As the vodka shots, earlier chased by bottles of Żywiec, started to wear off, and the midday heat set in, we knew we had more sea-hunting to do. In the cooler, the bluefish was receiving last rites from an invisible gilled priest as it made its way into fish heaven. Surely fish heaven would be more appropriate under the sea than above it. The logistical hurdles of dragging billions of fish souls skyward boggled the mind. Captain Edik, less given to idle thoughts when there was action to be had, shoved a rod at J., and another at me. “Your turn,” he ordered. Who were we to disobey the captain’s orders?
The boat, gliding at a barely noticeable speed on the gentle algae-green waters, now afforded us an opportunity to get our rods wet. Far enough to spread of open seas all around us and the pot-bellied shapes of Russian Brighton Beach mercifully just out of sight, J. and I cast our rods and let our lines unspool. I looked doubtfully at the string of floss disappearing in the water somewhere behind the stern. The last I had caught something of note was when I was 12, and even then I suspected the fish were somehow coerced unto my hook by my friend’s generous dad, an experienced fisherman. A few seconds in, the light tug of the line left me unpersuaded. But the the next one seemed real. I did my best imitation of an able angler, reeling and pumping the line and relying on muscle memory many years stored in what are now layers of fat. Miraculously, the flattened, familiar shape of a flounder soon appeared on the surface, offering what little resistance it could to my heft.
Dropping the fish onto the deck and looking in the general direction of the others for some vague approval, I watched J. struggling with a load of her own. Her burden was clearly heavier than mine and put up considerably more resistance. Captain Edik was cut off from scolding my dad for some minor infraction and hurried to her side. We all wondered what was at the other end–what mythical beast of the deep was fighting for its life?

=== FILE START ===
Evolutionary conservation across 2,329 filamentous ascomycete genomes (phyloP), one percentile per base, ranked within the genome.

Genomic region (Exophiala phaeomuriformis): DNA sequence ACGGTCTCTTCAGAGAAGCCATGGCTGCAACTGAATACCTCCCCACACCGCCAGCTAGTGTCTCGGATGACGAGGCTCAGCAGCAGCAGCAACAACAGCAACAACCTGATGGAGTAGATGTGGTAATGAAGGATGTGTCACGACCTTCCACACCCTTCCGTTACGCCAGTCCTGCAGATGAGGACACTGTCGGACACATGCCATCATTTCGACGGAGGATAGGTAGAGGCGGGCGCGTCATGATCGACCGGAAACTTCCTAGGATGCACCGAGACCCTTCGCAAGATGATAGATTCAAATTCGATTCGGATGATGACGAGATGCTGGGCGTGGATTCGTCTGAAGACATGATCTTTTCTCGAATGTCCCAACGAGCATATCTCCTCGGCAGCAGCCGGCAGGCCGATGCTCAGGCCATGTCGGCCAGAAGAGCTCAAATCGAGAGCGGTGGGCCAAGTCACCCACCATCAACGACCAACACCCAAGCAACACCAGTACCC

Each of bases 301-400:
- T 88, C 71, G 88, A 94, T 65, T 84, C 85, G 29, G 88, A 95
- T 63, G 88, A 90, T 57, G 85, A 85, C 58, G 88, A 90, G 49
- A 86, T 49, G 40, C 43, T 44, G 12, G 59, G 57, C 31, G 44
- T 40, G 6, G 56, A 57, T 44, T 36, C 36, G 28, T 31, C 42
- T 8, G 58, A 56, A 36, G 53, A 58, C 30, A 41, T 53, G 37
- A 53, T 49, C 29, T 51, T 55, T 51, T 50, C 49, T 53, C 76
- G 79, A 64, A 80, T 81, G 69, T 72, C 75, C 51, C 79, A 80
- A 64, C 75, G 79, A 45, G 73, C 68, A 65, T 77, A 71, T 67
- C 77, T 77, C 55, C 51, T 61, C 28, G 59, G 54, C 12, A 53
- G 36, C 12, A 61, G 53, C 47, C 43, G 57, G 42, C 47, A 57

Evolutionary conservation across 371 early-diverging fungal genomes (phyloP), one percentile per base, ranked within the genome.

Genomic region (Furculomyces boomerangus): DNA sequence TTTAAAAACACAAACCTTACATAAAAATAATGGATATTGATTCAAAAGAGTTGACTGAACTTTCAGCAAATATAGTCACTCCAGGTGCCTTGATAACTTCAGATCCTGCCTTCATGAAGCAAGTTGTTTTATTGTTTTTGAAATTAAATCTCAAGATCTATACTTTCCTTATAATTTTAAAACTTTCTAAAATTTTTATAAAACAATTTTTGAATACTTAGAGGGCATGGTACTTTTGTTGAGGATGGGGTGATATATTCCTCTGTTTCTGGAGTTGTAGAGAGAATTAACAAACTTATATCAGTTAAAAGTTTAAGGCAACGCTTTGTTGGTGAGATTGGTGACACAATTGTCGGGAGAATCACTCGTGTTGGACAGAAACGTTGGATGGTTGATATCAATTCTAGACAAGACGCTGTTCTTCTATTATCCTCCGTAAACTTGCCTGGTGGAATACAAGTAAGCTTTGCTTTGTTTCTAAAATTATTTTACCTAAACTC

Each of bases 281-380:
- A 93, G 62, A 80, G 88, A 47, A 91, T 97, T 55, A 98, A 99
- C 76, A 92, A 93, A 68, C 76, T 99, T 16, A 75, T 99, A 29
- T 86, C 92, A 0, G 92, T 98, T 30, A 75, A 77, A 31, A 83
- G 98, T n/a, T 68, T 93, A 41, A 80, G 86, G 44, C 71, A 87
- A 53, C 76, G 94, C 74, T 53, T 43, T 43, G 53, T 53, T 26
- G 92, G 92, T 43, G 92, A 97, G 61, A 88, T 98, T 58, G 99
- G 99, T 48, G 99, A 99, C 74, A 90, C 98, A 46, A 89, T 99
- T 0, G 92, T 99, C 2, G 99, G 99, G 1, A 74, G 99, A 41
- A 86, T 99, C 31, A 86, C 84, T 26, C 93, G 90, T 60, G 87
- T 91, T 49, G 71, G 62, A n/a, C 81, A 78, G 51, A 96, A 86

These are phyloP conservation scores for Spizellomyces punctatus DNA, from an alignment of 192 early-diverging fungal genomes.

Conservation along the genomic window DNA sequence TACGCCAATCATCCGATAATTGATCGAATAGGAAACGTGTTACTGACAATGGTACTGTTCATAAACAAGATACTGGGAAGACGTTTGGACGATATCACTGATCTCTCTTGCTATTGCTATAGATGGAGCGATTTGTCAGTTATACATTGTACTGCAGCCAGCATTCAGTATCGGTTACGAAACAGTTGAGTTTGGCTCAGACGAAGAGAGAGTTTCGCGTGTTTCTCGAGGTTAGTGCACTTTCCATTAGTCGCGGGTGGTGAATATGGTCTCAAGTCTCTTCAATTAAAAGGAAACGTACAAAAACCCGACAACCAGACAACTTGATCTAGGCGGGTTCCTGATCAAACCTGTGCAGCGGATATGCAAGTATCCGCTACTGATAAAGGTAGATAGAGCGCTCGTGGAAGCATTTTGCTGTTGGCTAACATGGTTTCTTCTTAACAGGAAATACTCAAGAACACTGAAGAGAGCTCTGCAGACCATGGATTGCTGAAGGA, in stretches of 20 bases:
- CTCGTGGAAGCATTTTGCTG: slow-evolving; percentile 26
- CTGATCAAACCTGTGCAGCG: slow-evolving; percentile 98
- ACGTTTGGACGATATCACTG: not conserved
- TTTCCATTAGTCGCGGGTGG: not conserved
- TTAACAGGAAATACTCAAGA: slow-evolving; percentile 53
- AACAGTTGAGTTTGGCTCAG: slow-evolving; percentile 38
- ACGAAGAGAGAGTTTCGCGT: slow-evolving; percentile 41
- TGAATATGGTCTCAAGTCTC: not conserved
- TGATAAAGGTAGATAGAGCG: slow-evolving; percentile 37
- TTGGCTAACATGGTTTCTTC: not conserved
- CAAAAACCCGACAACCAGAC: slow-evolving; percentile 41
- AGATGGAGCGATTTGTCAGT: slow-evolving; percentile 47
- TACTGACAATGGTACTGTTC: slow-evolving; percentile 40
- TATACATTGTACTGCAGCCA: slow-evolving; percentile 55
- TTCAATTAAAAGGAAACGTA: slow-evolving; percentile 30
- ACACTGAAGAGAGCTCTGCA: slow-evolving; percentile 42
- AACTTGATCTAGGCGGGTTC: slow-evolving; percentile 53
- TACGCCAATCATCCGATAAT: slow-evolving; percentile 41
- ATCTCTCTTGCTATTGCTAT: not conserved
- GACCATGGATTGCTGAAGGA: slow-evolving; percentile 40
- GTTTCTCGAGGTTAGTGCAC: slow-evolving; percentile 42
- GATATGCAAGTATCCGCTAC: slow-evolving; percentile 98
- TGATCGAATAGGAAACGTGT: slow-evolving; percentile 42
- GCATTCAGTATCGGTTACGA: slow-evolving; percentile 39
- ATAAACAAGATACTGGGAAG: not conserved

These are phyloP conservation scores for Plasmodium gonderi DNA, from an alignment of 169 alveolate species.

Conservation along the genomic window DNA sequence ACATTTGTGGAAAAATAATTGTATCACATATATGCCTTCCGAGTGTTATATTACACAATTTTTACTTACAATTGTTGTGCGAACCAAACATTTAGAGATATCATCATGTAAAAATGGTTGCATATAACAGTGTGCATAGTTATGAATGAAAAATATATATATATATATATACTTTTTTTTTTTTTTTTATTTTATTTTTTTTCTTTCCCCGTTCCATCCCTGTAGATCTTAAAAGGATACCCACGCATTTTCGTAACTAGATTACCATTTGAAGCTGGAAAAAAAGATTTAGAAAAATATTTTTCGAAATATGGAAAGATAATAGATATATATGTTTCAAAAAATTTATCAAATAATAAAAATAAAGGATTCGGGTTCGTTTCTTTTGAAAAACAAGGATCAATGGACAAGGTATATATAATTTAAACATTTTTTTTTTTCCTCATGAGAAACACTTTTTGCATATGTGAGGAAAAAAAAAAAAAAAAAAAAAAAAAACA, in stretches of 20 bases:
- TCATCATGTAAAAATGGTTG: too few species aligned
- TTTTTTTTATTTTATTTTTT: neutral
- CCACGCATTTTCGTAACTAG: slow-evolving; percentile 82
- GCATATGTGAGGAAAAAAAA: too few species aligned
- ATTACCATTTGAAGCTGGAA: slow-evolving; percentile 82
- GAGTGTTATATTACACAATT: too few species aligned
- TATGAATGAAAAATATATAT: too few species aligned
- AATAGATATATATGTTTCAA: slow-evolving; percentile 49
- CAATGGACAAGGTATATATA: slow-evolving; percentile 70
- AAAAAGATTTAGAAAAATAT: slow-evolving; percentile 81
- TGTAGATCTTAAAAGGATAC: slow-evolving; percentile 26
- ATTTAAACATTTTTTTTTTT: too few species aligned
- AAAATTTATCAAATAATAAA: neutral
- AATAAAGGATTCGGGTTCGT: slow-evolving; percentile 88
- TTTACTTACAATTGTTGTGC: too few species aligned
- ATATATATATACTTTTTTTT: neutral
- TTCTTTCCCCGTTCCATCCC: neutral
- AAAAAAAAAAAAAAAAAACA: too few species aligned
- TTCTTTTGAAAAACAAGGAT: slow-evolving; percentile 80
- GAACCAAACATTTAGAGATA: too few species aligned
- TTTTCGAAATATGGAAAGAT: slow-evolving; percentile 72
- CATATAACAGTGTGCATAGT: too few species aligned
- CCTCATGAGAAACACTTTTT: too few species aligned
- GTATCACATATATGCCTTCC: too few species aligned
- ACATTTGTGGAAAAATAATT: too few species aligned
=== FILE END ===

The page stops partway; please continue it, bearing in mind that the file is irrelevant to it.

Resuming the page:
“Son of a…it’s a nasty one…this bastard is putting up a fight,” Captain Edik commentated, the rest of us too rapt to join in.
Flexing his muscles, Edik haled the line one more strained time. Suddenly the unmistakable snout of a shark was staring directly into our faces. It was a small shark, no bigger than the bluefish–but it was a shark! A shark with the familiar gill slits and overbite from TV and cartoons staring us down ferociously, letting us know that just because it was out of water didn’t mean it couldn’t snap all our faces off with its sharpened chompers. But this Shark Tale was all too real. “Baby sand shark,” Edik said knowingly. “They don’t get too big around here.” We pulled the hook out and tossed the fish back in the water. Boat rules.
Minutes later, I caught another flounder, only to have J. trump me once more with…another shark! This time, we paused for a moment before tossing the guppy overboard.
“Shark’s fin soup,” Edik said, as if announcing the first course at a mansion dinner.
“The Chinese pay good money for it.”
“Yes, but do they want baby sand sharks?” I asked
Lines out once more, we trolled once more. Another minute, another flounder! But on the other side of the boat, J. was busy bringing another shark aboard. We stared incredulously at her, confounded by her uncanny and heretofore unknown aptitude for catching giant predatory baby fish.
But this one, either through greed or stupidity, chose to sink the hook deep inside its throat. Edik struggled trying to hold the fish in place, holding one hand on the rod and the other on the shark’s sleek body. “Pliers!” he called like a doctor in an operating room.
I skipped over with a pair. Edik, now applying a stranglehold to force the shark’s mouth open, signaled for me to begin the procedure. I went in with the pliers, trying to look like I knew what I was doing. With no ichthyological or medical training, I managed to mangle the inside the poor creature’s mouth while fishing for the hook. Do no harm, I remembered the doctor’s motto, even as I haplessly performed this botched oral surgery. I stared at the fish staring back at me, both guilty and annoyed that the beast couldn’t cooperate.
Asshole, the shark seemed to say. I always get the idiot on call.
Sharky, just let me take the damn hook out of your jawline, and you’ll be scot-free. But fish and men don’t talk.
After some more sweating and scowling, Edik grabbed the pliers out of my hands. Demoted to surgical assistant, I held down the shark while Edik somewhat more adroitly maneuvered the tool in its mouth to produce the hook. We let the badly injured fish go, watching it flap on its side in circles until it stared sinking under some air bubbles. We were happy at the sun and open waters, and the bluefish in the cooler, and a little remorse and black humor, hoping our final prey and patient would hunker down for a few days deep below, recovering to swim another day.